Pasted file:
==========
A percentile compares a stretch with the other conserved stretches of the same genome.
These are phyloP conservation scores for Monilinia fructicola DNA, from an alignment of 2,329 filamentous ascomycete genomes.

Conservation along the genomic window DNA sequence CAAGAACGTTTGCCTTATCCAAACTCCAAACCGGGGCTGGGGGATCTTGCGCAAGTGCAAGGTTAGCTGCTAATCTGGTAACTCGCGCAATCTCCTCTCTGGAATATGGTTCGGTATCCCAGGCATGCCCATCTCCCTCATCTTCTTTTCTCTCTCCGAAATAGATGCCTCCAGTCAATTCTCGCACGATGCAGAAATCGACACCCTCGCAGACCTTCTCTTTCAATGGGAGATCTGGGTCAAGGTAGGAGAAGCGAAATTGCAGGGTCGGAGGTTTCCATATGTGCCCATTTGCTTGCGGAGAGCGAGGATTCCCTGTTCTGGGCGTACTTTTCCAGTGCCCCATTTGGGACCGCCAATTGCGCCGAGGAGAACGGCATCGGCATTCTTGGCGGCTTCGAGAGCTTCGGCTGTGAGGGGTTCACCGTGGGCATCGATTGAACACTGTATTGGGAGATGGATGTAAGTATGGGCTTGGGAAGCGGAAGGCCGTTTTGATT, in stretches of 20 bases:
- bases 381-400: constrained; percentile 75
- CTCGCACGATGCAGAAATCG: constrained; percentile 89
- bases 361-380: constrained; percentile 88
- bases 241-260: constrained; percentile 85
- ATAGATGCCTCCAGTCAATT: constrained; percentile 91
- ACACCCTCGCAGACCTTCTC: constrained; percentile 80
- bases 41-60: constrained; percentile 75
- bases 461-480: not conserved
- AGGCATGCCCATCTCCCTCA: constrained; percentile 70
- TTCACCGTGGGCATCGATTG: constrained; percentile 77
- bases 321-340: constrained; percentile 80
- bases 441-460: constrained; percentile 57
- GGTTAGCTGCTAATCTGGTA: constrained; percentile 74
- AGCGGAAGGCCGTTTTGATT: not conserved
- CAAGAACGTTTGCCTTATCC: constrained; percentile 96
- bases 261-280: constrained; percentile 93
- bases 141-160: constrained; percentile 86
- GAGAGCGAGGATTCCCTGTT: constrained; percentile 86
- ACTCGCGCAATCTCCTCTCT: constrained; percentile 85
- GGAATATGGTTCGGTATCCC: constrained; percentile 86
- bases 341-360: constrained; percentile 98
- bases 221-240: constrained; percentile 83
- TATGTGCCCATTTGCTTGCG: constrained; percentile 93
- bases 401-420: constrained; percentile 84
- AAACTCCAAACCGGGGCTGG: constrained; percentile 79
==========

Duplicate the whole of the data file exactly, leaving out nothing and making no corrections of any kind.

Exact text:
A percentile compares a stretch with the other conserved stretches of the same genome.
These are phyloP conservation scores for Monilinia fructicola DNA, from an alignment of 2,329 filamentous ascomycete genomes.

Conservation along the genomic window DNA sequence CAAGAACGTTTGCCTTATCCAAACTCCAAACCGGGGCTGGGGGATCTTGCGCAAGTGCAAGGTTAGCTGCTAATCTGGTAACTCGCGCAATCTCCTCTCTGGAATATGGTTCGGTATCCCAGGCATGCCCATCTCCCTCATCTTCTTTTCTCTCTCCGAAATAGATGCCTCCAGTCAATTCTCGCACGATGCAGAAATCGACACCCTCGCAGACCTTCTCTTTCAATGGGAGATCTGGGTCAAGGTAGGAGAAGCGAAATTGCAGGGTCGGAGGTTTCCATATGTGCCCATTTGCTTGCGGAGAGCGAGGATTCCCTGTTCTGGGCGTACTTTTCCAGTGCCCCATTTGGGACCGCCAATTGCGCCGAGGAGAACGGCATCGGCATTCTTGGCGGCTTCGAGAGCTTCGGCTGTGAGGGGTTCACCGTGGGCATCGATTGAACACTGTATTGGGAGATGGATGTAAGTATGGGCTTGGGAAGCGGAAGGCCGTTTTGATT, in stretches of 20 bases:
- bases 381-400: constrained; percentile 75
- CTCGCACGATGCAGAAATCG: constrained; percentile 89
- bases 361-380: constrained; percentile 88
- bases 241-260: constrained; percentile 85
- ATAGATGCCTCCAGTCAATT: constrained; percentile 91
- ACACCCTCGCAGACCTTCTC: constrained; percentile 80
- bases 41-60: constrained; percentile 75
- bases 461-480: not conserved
- AGGCATGCCCATCTCCCTCA: constrained; percentile 70
- TTCACCGTGGGCATCGATTG: constrained; percentile 77
- bases 321-340: constrained; percentile 80
- bases 441-460: constrained; percentile 57
- GGTTAGCTGCTAATCTGGTA: constrained; percentile 74
- AGCGGAAGGCCGTTTTGATT: not conserved
- CAAGAACGTTTGCCTTATCC: constrained; percentile 96
- bases 261-280: constrained; percentile 93
- bases 141-160: constrained; percentile 86
- GAGAGCGAGGATTCCCTGTT: constrained; percentile 86
- ACTCGCGCAATCTCCTCTCT: constrained; percentile 85
- GGAATATGGTTCGGTATCCC: constrained; percentile 86
- bases 341-360: constrained; percentile 98
- bases 221-240: constrained; percentile 83
- TATGTGCCCATTTGCTTGCG: constrained; percentile 93
- bases 401-420: constrained; percentile 84
- AAACTCCAAACCGGGGCTGG: constrained; percentile 79